The Illinois Dept. of Labor (IDOL) guidance provides that if an employer requires employees to get vaccinated, the time spent obtaining the vaccination is likely compensable – even if it is non-working time. However, for optional vaccination programs, the IDOL states employees that choose to obtain the vaccine voluntarily should be allowed to utilize sick leave, vacation time or other paid time off. Based on the IDPH Guidance, there is an indication that compliance with the Executive Order is not considered a “mandatory vaccination program” for an employer, unless the employer imposes more stringent requirements. As such, unless an employer makes vaccinations mandatory, the current IDOL guidance indicates employers are not required to pay an employee for the time spent getting vaccinated.

The importance of local laws are highlighted here though due to Cook County Ordinance Sec. 42-122. Employers with a principle place of business in Cook County (which includes Chicago) must comply with Cook County Ordinance Sec. 42-122, which went into effect on July 1, 2021. The Ordinance provides that employers that have a primary business location in Cook County and who require their employees get the vaccine must compensate their employees for up to 4 hours of paid time per dose at the employee’s regular rate of pay if the employee chooses to get the vaccine during their work shift.  Further, regardless of whether a vaccination is voluntarily sought by an employee or required by an employer, employers cannot require that an employee get vaccinated only during non-shift hours and shall not take any adverse action against any employee for taking time during a shift to get vaccinated.

What about travel time and expenses to get the COVID-19 vaccine?  If an employer imposes a mandatory vaccine requirement, under federal and Illinois state law, employers would likely need to reimburse the travel time and expenses for the employee to get vaccinated.  Under the FLSA, the time spent traveling to undergo “special tests” required by the job (e.g. physical examinations, fingerprinting and drug testing) is compensable time. As such, if you put into place a mandatory vaccination policy, we would recommend employees report the time it took them to get to/from the vaccination site and such time would be compensable work time. In terms of travel expenses (e.g. mileage and tolls), Illinois law requires employers reimburse expenses that are required of the employee in the discharge of employment duties and inure to the primary benefit of the employer. Thus, it is recommended that employers also reimburse for the employee’s mileage to/from the vaccination site.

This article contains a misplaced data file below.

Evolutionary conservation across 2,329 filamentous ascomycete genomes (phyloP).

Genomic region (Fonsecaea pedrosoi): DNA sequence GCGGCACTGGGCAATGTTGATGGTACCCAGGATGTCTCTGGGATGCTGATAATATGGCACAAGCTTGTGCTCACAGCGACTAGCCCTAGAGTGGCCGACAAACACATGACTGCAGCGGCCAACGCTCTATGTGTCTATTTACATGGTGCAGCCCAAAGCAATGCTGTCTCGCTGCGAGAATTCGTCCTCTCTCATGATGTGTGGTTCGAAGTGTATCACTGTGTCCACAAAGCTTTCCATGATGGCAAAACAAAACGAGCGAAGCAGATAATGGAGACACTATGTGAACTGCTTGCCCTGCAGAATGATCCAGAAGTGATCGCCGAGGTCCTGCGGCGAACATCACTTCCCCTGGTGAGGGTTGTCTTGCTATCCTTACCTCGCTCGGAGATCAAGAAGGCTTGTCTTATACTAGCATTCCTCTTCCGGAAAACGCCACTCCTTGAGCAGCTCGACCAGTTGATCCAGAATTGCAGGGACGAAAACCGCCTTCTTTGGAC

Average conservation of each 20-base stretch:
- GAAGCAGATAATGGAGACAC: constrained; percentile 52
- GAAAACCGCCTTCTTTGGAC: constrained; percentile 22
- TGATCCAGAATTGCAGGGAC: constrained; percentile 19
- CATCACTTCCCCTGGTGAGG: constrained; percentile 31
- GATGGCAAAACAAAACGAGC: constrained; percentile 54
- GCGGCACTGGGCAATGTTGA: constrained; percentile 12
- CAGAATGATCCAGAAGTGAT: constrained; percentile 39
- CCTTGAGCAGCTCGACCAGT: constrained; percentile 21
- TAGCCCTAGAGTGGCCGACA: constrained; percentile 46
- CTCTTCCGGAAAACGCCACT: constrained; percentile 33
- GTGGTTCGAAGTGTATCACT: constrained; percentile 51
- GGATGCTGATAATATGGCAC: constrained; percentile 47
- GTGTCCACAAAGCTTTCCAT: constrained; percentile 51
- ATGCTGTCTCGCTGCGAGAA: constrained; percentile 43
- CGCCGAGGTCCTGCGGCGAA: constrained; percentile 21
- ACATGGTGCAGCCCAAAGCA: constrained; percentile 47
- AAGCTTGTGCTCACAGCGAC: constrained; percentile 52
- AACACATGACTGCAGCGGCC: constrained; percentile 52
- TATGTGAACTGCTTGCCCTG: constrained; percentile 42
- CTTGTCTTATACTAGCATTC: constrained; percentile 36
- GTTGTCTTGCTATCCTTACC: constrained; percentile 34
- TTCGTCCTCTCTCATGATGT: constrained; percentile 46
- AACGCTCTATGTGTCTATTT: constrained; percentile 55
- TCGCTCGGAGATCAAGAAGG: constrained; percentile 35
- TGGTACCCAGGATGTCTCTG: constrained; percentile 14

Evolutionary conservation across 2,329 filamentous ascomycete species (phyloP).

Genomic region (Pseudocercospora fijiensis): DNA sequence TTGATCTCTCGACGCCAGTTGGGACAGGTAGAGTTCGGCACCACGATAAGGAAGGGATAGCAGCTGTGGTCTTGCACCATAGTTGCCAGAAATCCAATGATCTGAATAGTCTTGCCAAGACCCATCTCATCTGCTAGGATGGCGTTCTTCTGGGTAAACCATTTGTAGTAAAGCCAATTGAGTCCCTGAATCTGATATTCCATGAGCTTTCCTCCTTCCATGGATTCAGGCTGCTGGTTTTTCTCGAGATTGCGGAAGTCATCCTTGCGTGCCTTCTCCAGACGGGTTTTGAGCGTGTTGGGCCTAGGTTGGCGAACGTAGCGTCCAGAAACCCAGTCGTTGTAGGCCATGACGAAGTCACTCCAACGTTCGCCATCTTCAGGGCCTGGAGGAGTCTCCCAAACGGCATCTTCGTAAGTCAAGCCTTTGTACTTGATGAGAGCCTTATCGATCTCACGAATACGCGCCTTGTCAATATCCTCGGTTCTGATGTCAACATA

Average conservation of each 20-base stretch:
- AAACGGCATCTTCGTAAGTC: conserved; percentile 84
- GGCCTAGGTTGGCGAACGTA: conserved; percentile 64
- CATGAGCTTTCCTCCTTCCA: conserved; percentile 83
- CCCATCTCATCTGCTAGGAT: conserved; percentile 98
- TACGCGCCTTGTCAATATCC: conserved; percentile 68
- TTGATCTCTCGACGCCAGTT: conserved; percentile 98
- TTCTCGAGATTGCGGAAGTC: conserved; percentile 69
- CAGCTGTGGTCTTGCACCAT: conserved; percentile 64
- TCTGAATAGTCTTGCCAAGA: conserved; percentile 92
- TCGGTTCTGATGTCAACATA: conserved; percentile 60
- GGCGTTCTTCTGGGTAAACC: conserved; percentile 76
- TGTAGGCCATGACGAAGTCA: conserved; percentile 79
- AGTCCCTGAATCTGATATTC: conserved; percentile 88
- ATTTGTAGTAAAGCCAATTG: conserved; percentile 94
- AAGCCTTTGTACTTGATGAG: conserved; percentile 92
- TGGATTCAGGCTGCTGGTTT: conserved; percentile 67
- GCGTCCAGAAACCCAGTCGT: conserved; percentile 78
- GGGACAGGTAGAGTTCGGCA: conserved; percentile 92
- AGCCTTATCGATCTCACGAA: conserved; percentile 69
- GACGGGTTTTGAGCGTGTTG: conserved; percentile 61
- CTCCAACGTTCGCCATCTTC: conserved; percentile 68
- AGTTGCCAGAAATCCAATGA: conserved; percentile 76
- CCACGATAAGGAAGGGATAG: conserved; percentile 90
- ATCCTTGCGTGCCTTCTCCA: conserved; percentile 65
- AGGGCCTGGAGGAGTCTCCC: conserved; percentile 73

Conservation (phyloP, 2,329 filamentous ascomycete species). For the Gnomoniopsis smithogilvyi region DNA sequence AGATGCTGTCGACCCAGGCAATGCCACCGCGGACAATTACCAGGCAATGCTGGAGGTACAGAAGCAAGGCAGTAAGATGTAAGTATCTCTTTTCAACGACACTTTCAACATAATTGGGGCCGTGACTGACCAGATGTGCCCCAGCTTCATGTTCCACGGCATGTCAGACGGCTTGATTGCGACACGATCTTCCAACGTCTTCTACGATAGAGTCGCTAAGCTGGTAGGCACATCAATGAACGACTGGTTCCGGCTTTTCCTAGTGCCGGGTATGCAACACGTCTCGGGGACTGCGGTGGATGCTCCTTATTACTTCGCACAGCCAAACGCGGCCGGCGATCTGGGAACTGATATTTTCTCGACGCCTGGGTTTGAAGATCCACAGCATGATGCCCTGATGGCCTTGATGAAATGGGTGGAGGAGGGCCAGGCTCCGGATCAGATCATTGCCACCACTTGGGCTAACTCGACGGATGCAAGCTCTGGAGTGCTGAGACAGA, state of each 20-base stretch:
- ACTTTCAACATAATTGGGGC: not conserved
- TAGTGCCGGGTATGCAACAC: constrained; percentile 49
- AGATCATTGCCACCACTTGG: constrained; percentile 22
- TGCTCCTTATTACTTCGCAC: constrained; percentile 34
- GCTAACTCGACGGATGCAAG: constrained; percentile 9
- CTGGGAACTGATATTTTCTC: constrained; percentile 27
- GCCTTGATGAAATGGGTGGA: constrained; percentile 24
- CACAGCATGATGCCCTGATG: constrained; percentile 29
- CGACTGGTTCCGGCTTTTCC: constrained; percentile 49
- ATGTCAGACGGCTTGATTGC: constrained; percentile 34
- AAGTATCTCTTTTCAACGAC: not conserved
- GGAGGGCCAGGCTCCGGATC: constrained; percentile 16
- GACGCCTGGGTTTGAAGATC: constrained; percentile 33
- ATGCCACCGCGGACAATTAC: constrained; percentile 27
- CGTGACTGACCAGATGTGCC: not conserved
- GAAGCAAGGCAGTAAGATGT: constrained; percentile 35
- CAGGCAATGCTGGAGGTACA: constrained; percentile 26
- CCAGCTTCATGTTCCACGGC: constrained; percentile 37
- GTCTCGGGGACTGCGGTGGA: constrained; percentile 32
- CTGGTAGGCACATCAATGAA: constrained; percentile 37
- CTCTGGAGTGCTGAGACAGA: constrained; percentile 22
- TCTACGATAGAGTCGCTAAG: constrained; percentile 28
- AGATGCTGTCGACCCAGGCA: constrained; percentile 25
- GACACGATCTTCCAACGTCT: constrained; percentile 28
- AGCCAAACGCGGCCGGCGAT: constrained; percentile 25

Is there a difference between Vaccinations vs. Testing? – YES! While the Executive Order indicates that vaccinations are optional, weekly testing if an employee is unvaccinated is not optional. As a result, under the FLSA and IDOL guidance, COVID-19 testing for covered employees under the Executive Order would likely be considered compensable time. Additionally, even though the IDPH guidance states that the Executive Order does not require employers to pay for testing, this does not take into consideration the FLSA and state laws that require employers to pay for the cost of business expenses, including medical tests that are required.

The vaccine mandate landscape is starting to heat up and will be continuously changing in the near  future. Employers are waiting on more information and guidance from the President’s proposed OSHA’s rule that will require all employers with 100 or more employees to ensure their workforce is fully vaccinated or require any workers who remain unvaccinated to produce a negative test result on at least a weekly basis before coming to work. Illinois’ Executive Order vaccine mandate is a good primer on issues that employers throughout the United States will need to consider once the proposed OSHA rule is issued and in dealing with any state or local vaccine mandate. As these are new and complicated issues, employers should speak with experienced labor counsel in addressing vaccine mandates prior to implementing any policy requiring vaccinations.